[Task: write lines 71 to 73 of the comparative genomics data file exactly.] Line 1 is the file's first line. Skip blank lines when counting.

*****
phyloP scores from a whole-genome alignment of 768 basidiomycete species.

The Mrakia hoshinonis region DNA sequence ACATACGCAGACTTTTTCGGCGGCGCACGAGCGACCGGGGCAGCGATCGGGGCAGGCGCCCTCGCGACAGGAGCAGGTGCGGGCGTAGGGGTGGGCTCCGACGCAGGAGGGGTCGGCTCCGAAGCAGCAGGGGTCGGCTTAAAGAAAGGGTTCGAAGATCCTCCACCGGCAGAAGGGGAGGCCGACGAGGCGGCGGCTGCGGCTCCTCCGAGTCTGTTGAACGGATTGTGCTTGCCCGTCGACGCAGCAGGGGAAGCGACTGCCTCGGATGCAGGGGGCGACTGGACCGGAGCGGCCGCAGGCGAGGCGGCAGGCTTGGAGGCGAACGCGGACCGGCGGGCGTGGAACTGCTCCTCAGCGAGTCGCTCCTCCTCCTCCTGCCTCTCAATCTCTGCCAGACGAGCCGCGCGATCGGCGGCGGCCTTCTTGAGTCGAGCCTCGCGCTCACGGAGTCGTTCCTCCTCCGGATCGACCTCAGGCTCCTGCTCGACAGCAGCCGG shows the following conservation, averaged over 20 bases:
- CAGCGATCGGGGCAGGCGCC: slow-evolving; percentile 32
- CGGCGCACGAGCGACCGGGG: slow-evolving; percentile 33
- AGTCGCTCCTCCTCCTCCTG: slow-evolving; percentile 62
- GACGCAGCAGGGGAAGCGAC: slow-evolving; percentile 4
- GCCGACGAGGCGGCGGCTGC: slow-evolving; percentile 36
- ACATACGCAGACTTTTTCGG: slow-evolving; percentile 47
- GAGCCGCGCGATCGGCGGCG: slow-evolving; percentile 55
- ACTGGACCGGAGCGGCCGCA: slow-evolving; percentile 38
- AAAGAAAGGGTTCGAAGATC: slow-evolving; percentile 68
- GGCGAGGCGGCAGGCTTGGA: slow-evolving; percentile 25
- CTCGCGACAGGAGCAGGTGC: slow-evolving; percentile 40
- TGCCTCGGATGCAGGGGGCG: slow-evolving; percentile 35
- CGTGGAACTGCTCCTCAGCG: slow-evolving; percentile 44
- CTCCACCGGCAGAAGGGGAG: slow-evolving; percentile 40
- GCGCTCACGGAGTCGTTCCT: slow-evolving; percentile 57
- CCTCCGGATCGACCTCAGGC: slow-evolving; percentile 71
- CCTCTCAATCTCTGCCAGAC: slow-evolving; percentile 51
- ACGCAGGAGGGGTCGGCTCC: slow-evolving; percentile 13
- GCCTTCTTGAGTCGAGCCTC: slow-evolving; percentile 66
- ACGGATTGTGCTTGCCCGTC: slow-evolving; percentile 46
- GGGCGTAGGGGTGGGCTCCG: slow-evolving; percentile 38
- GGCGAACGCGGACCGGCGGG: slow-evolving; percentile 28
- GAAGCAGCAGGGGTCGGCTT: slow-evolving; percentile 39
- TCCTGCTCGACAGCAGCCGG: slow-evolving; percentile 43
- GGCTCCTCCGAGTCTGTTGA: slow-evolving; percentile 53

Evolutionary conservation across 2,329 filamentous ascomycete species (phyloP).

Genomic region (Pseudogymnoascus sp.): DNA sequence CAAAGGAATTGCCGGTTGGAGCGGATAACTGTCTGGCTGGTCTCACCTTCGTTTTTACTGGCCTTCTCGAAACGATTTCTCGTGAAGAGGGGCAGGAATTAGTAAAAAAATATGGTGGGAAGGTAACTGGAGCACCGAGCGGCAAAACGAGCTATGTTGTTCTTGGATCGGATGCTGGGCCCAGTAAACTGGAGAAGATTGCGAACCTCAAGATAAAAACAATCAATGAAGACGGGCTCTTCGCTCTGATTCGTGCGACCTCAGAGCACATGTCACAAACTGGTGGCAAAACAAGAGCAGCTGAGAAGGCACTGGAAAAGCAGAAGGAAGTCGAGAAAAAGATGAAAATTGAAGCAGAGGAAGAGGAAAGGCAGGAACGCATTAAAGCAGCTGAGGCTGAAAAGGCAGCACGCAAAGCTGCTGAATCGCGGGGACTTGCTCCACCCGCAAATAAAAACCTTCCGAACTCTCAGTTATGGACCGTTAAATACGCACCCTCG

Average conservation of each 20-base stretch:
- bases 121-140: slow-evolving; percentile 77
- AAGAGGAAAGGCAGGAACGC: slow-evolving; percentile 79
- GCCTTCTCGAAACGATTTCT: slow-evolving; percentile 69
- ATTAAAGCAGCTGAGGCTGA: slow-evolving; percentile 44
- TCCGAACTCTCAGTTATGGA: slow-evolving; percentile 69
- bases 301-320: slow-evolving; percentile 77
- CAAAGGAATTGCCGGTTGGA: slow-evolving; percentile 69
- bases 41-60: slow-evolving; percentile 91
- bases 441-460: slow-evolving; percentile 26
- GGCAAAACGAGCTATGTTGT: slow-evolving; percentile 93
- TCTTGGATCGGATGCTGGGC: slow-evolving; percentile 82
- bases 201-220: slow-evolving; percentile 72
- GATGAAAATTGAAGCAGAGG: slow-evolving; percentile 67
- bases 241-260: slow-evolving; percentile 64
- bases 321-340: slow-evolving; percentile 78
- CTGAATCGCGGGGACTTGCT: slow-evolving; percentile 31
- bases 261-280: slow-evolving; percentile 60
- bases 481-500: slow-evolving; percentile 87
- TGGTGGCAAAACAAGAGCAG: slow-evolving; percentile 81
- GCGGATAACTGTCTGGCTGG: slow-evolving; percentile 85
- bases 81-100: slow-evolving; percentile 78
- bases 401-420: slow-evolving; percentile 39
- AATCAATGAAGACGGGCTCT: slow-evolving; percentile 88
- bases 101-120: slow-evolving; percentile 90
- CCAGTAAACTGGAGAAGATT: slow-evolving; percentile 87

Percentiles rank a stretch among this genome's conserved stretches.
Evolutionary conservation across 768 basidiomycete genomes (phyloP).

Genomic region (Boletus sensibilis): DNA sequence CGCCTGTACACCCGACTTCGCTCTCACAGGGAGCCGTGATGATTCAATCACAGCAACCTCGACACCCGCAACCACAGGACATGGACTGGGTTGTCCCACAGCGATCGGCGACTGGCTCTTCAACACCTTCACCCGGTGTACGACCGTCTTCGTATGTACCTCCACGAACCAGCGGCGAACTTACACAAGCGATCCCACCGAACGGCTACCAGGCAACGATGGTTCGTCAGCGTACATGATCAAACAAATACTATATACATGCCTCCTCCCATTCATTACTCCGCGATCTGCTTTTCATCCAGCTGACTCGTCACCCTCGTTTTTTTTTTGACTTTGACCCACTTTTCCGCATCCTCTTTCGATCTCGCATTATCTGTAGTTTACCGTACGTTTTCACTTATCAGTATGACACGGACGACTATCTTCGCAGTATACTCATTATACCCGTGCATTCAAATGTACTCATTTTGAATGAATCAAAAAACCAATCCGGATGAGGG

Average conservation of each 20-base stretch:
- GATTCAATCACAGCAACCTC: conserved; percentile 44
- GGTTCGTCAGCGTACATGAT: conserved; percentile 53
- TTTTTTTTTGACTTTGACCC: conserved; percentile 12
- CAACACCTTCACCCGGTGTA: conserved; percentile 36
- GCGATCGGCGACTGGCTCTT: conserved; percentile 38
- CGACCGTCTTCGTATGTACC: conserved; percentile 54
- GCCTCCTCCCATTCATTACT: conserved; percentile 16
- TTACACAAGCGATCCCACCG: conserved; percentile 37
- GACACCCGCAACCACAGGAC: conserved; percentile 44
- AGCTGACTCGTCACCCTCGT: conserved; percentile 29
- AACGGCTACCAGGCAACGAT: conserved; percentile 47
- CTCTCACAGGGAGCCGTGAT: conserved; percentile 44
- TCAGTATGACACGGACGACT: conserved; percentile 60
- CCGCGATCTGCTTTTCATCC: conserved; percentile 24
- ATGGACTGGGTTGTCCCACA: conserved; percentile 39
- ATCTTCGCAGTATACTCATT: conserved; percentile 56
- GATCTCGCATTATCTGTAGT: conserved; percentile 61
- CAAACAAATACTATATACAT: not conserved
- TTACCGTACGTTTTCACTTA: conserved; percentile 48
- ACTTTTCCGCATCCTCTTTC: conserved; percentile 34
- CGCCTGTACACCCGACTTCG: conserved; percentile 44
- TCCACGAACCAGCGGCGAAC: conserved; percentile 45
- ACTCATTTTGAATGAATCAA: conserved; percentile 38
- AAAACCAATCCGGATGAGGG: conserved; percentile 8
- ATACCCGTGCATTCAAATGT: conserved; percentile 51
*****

- CTCTCACAGGGAGCCGTGAT: conserved; percentile 44
- TCAGTATGACACGGACGACT: conserved; percentile 60
- CCGCGATCTGCTTTTCATCC: conserved; percentile 24